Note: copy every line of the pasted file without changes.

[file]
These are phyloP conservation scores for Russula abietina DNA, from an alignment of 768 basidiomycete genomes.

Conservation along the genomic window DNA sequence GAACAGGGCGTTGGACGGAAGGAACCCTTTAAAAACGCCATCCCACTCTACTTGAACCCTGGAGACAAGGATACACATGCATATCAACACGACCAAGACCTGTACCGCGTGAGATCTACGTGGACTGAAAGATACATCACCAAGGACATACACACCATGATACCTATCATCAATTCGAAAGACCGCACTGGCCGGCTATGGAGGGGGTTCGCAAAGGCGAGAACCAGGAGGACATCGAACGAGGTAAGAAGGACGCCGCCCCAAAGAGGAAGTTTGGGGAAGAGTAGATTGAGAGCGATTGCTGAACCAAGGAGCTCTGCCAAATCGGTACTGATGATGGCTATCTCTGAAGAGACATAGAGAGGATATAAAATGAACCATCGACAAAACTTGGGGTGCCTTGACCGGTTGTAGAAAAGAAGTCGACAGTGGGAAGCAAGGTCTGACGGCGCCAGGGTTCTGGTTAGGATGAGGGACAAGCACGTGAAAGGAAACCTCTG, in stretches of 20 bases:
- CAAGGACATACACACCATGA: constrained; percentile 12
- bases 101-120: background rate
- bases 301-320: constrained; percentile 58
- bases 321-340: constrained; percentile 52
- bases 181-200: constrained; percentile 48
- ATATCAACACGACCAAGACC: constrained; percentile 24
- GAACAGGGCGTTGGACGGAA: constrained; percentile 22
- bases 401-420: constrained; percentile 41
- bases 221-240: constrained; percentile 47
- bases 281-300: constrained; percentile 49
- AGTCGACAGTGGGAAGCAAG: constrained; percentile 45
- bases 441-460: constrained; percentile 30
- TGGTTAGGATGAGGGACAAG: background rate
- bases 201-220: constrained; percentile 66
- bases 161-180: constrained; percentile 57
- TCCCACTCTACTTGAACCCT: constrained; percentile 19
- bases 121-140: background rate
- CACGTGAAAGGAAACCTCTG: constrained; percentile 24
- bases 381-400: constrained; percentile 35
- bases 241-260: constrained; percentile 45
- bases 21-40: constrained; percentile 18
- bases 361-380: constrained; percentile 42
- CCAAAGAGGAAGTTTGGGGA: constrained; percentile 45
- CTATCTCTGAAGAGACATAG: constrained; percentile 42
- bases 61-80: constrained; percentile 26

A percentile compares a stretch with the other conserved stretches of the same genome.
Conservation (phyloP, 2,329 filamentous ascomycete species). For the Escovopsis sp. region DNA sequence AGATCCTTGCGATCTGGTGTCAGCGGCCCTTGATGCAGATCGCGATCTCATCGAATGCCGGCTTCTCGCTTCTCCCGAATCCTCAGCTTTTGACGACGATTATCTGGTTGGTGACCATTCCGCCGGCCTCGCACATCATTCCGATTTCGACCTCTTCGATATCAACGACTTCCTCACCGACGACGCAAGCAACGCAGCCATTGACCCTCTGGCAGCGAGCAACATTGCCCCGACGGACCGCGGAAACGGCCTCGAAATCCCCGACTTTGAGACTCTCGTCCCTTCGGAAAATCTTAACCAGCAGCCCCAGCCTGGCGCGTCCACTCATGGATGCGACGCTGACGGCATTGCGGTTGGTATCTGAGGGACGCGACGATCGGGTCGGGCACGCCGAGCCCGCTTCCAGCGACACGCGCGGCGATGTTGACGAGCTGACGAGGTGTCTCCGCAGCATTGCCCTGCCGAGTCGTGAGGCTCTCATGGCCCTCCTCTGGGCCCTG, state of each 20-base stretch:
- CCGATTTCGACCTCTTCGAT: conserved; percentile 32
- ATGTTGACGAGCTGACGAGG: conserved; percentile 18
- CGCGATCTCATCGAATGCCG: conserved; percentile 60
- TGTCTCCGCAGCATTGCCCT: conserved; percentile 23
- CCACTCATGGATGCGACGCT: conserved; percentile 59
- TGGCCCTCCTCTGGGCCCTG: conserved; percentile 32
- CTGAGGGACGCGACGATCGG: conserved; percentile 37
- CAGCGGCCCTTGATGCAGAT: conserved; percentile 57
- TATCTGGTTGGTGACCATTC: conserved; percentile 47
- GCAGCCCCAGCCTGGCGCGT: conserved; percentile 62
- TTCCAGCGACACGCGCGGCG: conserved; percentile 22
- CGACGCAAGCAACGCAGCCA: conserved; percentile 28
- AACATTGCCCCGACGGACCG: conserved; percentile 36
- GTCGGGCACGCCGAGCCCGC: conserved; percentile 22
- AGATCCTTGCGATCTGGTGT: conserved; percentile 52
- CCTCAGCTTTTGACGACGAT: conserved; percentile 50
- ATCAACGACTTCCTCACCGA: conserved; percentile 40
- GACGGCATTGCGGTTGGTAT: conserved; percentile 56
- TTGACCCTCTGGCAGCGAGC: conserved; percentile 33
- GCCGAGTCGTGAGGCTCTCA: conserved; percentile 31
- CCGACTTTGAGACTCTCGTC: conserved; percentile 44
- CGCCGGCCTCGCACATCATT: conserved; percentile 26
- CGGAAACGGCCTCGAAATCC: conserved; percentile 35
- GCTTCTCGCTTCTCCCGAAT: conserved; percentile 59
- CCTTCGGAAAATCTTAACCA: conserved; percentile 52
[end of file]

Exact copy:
These are phyloP conservation scores for Russula abietina DNA, from an alignment of 768 basidiomycete genomes.

Conservation along the genomic window DNA sequence GAACAGGGCGTTGGACGGAAGGAACCCTTTAAAAACGCCATCCCACTCTACTTGAACCCTGGAGACAAGGATACACATGCATATCAACACGACCAAGACCTGTACCGCGTGAGATCTACGTGGACTGAAAGATACATCACCAAGGACATACACACCATGATACCTATCATCAATTCGAAAGACCGCACTGGCCGGCTATGGAGGGGGTTCGCAAAGGCGAGAACCAGGAGGACATCGAACGAGGTAAGAAGGACGCCGCCCCAAAGAGGAAGTTTGGGGAAGAGTAGATTGAGAGCGATTGCTGAACCAAGGAGCTCTGCCAAATCGGTACTGATGATGGCTATCTCTGAAGAGACATAGAGAGGATATAAAATGAACCATCGACAAAACTTGGGGTGCCTTGACCGGTTGTAGAAAAGAAGTCGACAGTGGGAAGCAAGGTCTGACGGCGCCAGGGTTCTGGTTAGGATGAGGGACAAGCACGTGAAAGGAAACCTCTG, in stretches of 20 bases:
- CAAGGACATACACACCATGA: constrained; percentile 12
- bases 101-120: background rate
- bases 301-320: constrained; percentile 58
- bases 321-340: constrained; percentile 52
- bases 181-200: constrained; percentile 48
- ATATCAACACGACCAAGACC: constrained; percentile 24
- GAACAGGGCGTTGGACGGAA: constrained; percentile 22
- bases 401-420: constrained; percentile 41
- bases 221-240: constrained; percentile 47
- bases 281-300: constrained; percentile 49
- AGTCGACAGTGGGAAGCAAG: constrained; percentile 45
- bases 441-460: constrained; percentile 30
- TGGTTAGGATGAGGGACAAG: background rate
- bases 201-220: constrained; percentile 66
- bases 161-180: constrained; percentile 57
- TCCCACTCTACTTGAACCCT: constrained; percentile 19
- bases 121-140: background rate
- CACGTGAAAGGAAACCTCTG: constrained; percentile 24
- bases 381-400: constrained; percentile 35
- bases 241-260: constrained; percentile 45
- bases 21-40: constrained; percentile 18
- bases 361-380: constrained; percentile 42
- CCAAAGAGGAAGTTTGGGGA: constrained; percentile 45
- CTATCTCTGAAGAGACATAG: constrained; percentile 42
- bases 61-80: constrained; percentile 26

A percentile compares a stretch with the other conserved stretches of the same genome.
Conservation (phyloP, 2,329 filamentous ascomycete species). For the Escovopsis sp. region DNA sequence AGATCCTTGCGATCTGGTGTCAGCGGCCCTTGATGCAGATCGCGATCTCATCGAATGCCGGCTTCTCGCTTCTCCCGAATCCTCAGCTTTTGACGACGATTATCTGGTTGGTGACCATTCCGCCGGCCTCGCACATCATTCCGATTTCGACCTCTTCGATATCAACGACTTCCTCACCGACGACGCAAGCAACGCAGCCATTGACCCTCTGGCAGCGAGCAACATTGCCCCGACGGACCGCGGAAACGGCCTCGAAATCCCCGACTTTGAGACTCTCGTCCCTTCGGAAAATCTTAACCAGCAGCCCCAGCCTGGCGCGTCCACTCATGGATGCGACGCTGACGGCATTGCGGTTGGTATCTGAGGGACGCGACGATCGGGTCGGGCACGCCGAGCCCGCTTCCAGCGACACGCGCGGCGATGTTGACGAGCTGACGAGGTGTCTCCGCAGCATTGCCCTGCCGAGTCGTGAGGCTCTCATGGCCCTCCTCTGGGCCCTG, state of each 20-base stretch:
- CCGATTTCGACCTCTTCGAT: conserved; percentile 32
- ATGTTGACGAGCTGACGAGG: conserved; percentile 18
- CGCGATCTCATCGAATGCCG: conserved; percentile 60
- TGTCTCCGCAGCATTGCCCT: conserved; percentile 23
- CCACTCATGGATGCGACGCT: conserved; percentile 59
- TGGCCCTCCTCTGGGCCCTG: conserved; percentile 32
- CTGAGGGACGCGACGATCGG: conserved; percentile 37
- CAGCGGCCCTTGATGCAGAT: conserved; percentile 57
- TATCTGGTTGGTGACCATTC: conserved; percentile 47
- GCAGCCCCAGCCTGGCGCGT: conserved; percentile 62
- TTCCAGCGACACGCGCGGCG: conserved; percentile 22
- CGACGCAAGCAACGCAGCCA: conserved; percentile 28
- AACATTGCCCCGACGGACCG: conserved; percentile 36
- GTCGGGCACGCCGAGCCCGC: conserved; percentile 22
- AGATCCTTGCGATCTGGTGT: conserved; percentile 52
- CCTCAGCTTTTGACGACGAT: conserved; percentile 50
- ATCAACGACTTCCTCACCGA: conserved; percentile 40
- GACGGCATTGCGGTTGGTAT: conserved; percentile 56
- TTGACCCTCTGGCAGCGAGC: conserved; percentile 33
- GCCGAGTCGTGAGGCTCTCA: conserved; percentile 31
- CCGACTTTGAGACTCTCGTC: conserved; percentile 44
- CGCCGGCCTCGCACATCATT: conserved; percentile 26
- CGGAAACGGCCTCGAAATCC: conserved; percentile 35
- GCTTCTCGCTTCTCCCGAAT: conserved; percentile 59
- CCTTCGGAAAATCTTAACCA: conserved; percentile 52